ABC TV - Landline - 25.9.2011
In Queensland, the State Labor Government, perhaps with one eye on next year’s election, is set to throw a protective cordon around prime farmland at the expense of gas and mining developments.
Not surprisingly, the resources sector says Anna Bligh’s gone too far.
Yet farmers in one of the state’s best cropping areas are angry that an exemption’s already been given a proposed coal mining project.
And as Peter McCutcheon found during a visit to Queensland’s Central Highlands, defining what constitutes prime farmland is proving just as difficult.
These stories are about mining, or more particularly a proposed coal mine under wheat crops. And also widespread scepticism in the farming community about the Queensland Government’s attempts to restrict mining in one of Australia’s food bowls.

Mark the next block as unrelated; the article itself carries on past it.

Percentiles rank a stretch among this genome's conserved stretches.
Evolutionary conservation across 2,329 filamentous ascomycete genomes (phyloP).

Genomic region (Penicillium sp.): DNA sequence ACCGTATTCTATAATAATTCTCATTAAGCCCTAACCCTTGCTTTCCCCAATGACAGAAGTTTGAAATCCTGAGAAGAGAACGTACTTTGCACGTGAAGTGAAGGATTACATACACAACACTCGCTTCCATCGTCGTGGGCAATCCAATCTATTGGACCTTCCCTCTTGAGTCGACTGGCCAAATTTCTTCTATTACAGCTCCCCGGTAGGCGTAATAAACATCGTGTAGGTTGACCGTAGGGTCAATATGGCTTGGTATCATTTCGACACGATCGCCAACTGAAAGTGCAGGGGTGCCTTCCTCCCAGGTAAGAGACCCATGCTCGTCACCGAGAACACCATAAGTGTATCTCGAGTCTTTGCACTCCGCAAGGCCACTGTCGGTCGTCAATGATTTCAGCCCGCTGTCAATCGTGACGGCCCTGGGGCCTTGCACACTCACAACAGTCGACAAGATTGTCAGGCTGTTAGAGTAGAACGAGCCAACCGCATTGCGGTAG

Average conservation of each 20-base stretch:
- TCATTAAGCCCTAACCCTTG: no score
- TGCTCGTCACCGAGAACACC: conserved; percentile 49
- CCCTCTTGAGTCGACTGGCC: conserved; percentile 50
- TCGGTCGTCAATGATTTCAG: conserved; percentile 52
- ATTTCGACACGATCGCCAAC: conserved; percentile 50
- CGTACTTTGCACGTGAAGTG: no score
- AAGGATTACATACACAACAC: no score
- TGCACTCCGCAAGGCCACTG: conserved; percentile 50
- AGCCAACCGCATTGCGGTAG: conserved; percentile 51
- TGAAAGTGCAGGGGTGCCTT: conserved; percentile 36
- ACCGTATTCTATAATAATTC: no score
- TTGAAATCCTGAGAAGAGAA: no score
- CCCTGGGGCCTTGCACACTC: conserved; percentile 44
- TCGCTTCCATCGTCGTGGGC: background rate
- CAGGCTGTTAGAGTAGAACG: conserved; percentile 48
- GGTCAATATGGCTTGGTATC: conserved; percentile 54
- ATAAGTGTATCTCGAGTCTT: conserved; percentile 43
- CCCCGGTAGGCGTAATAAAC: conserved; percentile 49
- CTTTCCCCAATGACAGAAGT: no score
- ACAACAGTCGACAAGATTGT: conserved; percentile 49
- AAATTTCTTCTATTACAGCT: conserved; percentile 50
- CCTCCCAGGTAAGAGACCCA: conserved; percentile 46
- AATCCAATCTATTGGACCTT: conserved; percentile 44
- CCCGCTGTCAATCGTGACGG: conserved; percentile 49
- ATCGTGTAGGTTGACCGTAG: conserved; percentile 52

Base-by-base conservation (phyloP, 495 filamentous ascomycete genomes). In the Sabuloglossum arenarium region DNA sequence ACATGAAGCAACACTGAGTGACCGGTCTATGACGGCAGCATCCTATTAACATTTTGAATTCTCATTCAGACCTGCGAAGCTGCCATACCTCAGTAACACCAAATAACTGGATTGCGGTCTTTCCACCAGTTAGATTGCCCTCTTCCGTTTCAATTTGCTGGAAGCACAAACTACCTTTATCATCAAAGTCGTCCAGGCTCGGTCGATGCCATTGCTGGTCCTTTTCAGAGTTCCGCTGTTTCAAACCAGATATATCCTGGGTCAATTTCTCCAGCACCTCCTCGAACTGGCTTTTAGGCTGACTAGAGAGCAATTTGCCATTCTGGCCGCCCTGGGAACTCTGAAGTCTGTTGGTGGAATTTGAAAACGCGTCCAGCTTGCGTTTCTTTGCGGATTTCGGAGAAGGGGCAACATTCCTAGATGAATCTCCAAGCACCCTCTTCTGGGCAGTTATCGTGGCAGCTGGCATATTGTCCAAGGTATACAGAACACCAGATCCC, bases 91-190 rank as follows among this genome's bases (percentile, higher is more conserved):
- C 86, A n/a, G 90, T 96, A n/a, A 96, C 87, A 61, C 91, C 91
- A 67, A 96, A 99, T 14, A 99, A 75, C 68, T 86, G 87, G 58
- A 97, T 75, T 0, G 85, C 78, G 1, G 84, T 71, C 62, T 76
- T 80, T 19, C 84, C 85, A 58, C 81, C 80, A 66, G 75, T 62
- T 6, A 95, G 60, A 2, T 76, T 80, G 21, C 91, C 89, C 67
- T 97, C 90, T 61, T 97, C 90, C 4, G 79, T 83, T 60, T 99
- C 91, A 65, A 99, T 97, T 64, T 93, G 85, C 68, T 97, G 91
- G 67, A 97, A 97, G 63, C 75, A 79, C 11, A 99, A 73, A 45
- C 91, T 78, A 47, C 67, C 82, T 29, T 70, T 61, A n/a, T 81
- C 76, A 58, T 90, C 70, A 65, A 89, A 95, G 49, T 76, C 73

As Ben Sullivan said, “We feel like we’re a political football at the moment bouncing from one side to the other, and really we’re ready to grasp onto anything to help the farming community.”
Now rehabilitation sounds great in theory, but farmers here say cropping is a precision science, as demonstrated by this re-levelling of cotton fields damaged in the last wet season.
BEN SULLIVAN: “I don’t see how you can take something out from lower down, that it’s not going to subside on the top and that’s going to change the way water flows and it’s going to make it near impossible to grow crops. And we’ve asked to take us somewhere and prove to us so we can feel safe in ourselves and our kids’ future to show us where this has been done, but I’m still waiting.”
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